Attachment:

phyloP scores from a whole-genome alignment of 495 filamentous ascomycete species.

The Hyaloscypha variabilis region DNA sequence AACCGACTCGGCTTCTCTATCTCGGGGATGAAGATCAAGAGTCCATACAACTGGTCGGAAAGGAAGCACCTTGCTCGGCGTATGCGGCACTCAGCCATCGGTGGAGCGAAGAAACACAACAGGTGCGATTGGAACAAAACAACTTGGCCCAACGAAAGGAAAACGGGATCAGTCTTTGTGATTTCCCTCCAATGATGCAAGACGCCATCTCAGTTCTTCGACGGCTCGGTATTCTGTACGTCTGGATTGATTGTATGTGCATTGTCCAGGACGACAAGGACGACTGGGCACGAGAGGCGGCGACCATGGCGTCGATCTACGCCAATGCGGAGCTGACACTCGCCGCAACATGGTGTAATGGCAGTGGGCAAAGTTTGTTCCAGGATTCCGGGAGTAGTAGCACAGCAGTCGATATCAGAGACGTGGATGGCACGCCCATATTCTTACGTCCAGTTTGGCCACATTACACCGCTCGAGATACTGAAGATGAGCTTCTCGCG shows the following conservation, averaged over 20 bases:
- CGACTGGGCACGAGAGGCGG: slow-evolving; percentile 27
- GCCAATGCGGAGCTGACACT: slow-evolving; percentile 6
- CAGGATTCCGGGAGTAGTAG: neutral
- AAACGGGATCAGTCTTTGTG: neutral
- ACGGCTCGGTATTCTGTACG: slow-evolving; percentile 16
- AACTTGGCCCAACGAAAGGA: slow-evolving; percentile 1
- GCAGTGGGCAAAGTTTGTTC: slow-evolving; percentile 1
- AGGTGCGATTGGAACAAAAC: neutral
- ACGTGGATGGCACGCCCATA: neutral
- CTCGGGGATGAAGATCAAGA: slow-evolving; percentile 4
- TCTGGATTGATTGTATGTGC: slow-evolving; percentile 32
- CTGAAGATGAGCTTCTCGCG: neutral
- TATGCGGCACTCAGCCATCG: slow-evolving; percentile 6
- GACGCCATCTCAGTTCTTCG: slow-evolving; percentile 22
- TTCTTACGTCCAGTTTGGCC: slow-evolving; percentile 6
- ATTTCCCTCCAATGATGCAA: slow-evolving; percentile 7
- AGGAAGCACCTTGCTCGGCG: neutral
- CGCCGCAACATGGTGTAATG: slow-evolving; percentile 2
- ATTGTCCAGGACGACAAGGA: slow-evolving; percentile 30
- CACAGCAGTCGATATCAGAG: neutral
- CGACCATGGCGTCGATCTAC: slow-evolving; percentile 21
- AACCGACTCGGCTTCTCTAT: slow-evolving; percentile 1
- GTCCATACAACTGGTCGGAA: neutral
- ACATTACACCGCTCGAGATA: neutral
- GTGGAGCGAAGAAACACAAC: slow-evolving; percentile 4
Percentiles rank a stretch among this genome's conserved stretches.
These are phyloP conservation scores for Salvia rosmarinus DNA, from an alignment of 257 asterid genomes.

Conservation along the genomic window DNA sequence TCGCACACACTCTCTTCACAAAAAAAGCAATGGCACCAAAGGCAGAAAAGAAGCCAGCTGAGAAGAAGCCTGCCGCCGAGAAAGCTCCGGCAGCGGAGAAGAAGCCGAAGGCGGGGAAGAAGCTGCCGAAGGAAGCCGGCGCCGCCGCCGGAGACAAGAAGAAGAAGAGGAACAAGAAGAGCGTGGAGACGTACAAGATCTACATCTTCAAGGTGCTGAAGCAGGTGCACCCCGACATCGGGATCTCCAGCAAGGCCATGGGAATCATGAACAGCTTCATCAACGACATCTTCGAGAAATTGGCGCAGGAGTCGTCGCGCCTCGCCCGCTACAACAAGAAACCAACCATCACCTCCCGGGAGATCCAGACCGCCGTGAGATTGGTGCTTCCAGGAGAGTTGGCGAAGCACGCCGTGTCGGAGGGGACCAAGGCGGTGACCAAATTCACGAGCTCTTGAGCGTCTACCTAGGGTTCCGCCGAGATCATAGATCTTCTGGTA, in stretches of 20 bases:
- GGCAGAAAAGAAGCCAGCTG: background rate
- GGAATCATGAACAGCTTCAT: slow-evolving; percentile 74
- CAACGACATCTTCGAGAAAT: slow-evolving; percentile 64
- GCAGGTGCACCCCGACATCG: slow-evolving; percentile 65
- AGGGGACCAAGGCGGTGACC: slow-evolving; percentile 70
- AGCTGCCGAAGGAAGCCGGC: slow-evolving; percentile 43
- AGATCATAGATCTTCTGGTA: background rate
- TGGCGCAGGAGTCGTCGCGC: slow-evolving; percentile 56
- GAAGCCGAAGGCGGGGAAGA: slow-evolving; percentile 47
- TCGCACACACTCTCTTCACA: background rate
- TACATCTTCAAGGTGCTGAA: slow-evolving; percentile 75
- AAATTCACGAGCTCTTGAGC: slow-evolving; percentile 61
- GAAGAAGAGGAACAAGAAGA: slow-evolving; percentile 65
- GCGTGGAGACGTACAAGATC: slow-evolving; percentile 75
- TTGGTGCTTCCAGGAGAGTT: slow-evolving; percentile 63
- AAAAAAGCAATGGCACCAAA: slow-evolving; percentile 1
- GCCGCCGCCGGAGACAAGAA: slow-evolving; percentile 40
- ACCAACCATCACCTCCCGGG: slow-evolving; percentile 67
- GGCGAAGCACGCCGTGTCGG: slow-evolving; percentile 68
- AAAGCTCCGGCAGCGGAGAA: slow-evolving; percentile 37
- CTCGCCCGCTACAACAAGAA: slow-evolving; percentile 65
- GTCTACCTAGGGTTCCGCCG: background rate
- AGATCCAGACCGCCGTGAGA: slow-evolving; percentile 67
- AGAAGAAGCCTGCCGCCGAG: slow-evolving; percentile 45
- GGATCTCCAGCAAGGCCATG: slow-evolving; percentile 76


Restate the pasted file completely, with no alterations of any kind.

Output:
phyloP scores from a whole-genome alignment of 495 filamentous ascomycete species.

The Hyaloscypha variabilis region DNA sequence AACCGACTCGGCTTCTCTATCTCGGGGATGAAGATCAAGAGTCCATACAACTGGTCGGAAAGGAAGCACCTTGCTCGGCGTATGCGGCACTCAGCCATCGGTGGAGCGAAGAAACACAACAGGTGCGATTGGAACAAAACAACTTGGCCCAACGAAAGGAAAACGGGATCAGTCTTTGTGATTTCCCTCCAATGATGCAAGACGCCATCTCAGTTCTTCGACGGCTCGGTATTCTGTACGTCTGGATTGATTGTATGTGCATTGTCCAGGACGACAAGGACGACTGGGCACGAGAGGCGGCGACCATGGCGTCGATCTACGCCAATGCGGAGCTGACACTCGCCGCAACATGGTGTAATGGCAGTGGGCAAAGTTTGTTCCAGGATTCCGGGAGTAGTAGCACAGCAGTCGATATCAGAGACGTGGATGGCACGCCCATATTCTTACGTCCAGTTTGGCCACATTACACCGCTCGAGATACTGAAGATGAGCTTCTCGCG shows the following conservation, averaged over 20 bases:
- CGACTGGGCACGAGAGGCGG: slow-evolving; percentile 27
- GCCAATGCGGAGCTGACACT: slow-evolving; percentile 6
- CAGGATTCCGGGAGTAGTAG: neutral
- AAACGGGATCAGTCTTTGTG: neutral
- ACGGCTCGGTATTCTGTACG: slow-evolving; percentile 16
- AACTTGGCCCAACGAAAGGA: slow-evolving; percentile 1
- GCAGTGGGCAAAGTTTGTTC: slow-evolving; percentile 1
- AGGTGCGATTGGAACAAAAC: neutral
- ACGTGGATGGCACGCCCATA: neutral
- CTCGGGGATGAAGATCAAGA: slow-evolving; percentile 4
- TCTGGATTGATTGTATGTGC: slow-evolving; percentile 32
- CTGAAGATGAGCTTCTCGCG: neutral
- TATGCGGCACTCAGCCATCG: slow-evolving; percentile 6
- GACGCCATCTCAGTTCTTCG: slow-evolving; percentile 22
- TTCTTACGTCCAGTTTGGCC: slow-evolving; percentile 6
- ATTTCCCTCCAATGATGCAA: slow-evolving; percentile 7
- AGGAAGCACCTTGCTCGGCG: neutral
- CGCCGCAACATGGTGTAATG: slow-evolving; percentile 2
- ATTGTCCAGGACGACAAGGA: slow-evolving; percentile 30
- CACAGCAGTCGATATCAGAG: neutral
- CGACCATGGCGTCGATCTAC: slow-evolving; percentile 21
- AACCGACTCGGCTTCTCTAT: slow-evolving; percentile 1
- GTCCATACAACTGGTCGGAA: neutral
- ACATTACACCGCTCGAGATA: neutral
- GTGGAGCGAAGAAACACAAC: slow-evolving; percentile 4
Percentiles rank a stretch among this genome's conserved stretches.
These are phyloP conservation scores for Salvia rosmarinus DNA, from an alignment of 257 asterid genomes.

Conservation along the genomic window DNA sequence TCGCACACACTCTCTTCACAAAAAAAGCAATGGCACCAAAGGCAGAAAAGAAGCCAGCTGAGAAGAAGCCTGCCGCCGAGAAAGCTCCGGCAGCGGAGAAGAAGCCGAAGGCGGGGAAGAAGCTGCCGAAGGAAGCCGGCGCCGCCGCCGGAGACAAGAAGAAGAAGAGGAACAAGAAGAGCGTGGAGACGTACAAGATCTACATCTTCAAGGTGCTGAAGCAGGTGCACCCCGACATCGGGATCTCCAGCAAGGCCATGGGAATCATGAACAGCTTCATCAACGACATCTTCGAGAAATTGGCGCAGGAGTCGTCGCGCCTCGCCCGCTACAACAAGAAACCAACCATCACCTCCCGGGAGATCCAGACCGCCGTGAGATTGGTGCTTCCAGGAGAGTTGGCGAAGCACGCCGTGTCGGAGGGGACCAAGGCGGTGACCAAATTCACGAGCTCTTGAGCGTCTACCTAGGGTTCCGCCGAGATCATAGATCTTCTGGTA, in stretches of 20 bases:
- GGCAGAAAAGAAGCCAGCTG: background rate
- GGAATCATGAACAGCTTCAT: slow-evolving; percentile 74
- CAACGACATCTTCGAGAAAT: slow-evolving; percentile 64
- GCAGGTGCACCCCGACATCG: slow-evolving; percentile 65
- AGGGGACCAAGGCGGTGACC: slow-evolving; percentile 70
- AGCTGCCGAAGGAAGCCGGC: slow-evolving; percentile 43
- AGATCATAGATCTTCTGGTA: background rate
- TGGCGCAGGAGTCGTCGCGC: slow-evolving; percentile 56
- GAAGCCGAAGGCGGGGAAGA: slow-evolving; percentile 47
- TCGCACACACTCTCTTCACA: background rate
- TACATCTTCAAGGTGCTGAA: slow-evolving; percentile 75
- AAATTCACGAGCTCTTGAGC: slow-evolving; percentile 61
- GAAGAAGAGGAACAAGAAGA: slow-evolving; percentile 65
- GCGTGGAGACGTACAAGATC: slow-evolving; percentile 75
- TTGGTGCTTCCAGGAGAGTT: slow-evolving; percentile 63
- AAAAAAGCAATGGCACCAAA: slow-evolving; percentile 1
- GCCGCCGCCGGAGACAAGAA: slow-evolving; percentile 40
- ACCAACCATCACCTCCCGGG: slow-evolving; percentile 67
- GGCGAAGCACGCCGTGTCGG: slow-evolving; percentile 68
- AAAGCTCCGGCAGCGGAGAA: slow-evolving; percentile 37
- CTCGCCCGCTACAACAAGAA: slow-evolving; percentile 65
- GTCTACCTAGGGTTCCGCCG: background rate
- AGATCCAGACCGCCGTGAGA: slow-evolving; percentile 67
- AGAAGAAGCCTGCCGCCGAG: slow-evolving; percentile 45
- GGATCTCCAGCAAGGCCATG: slow-evolving; percentile 76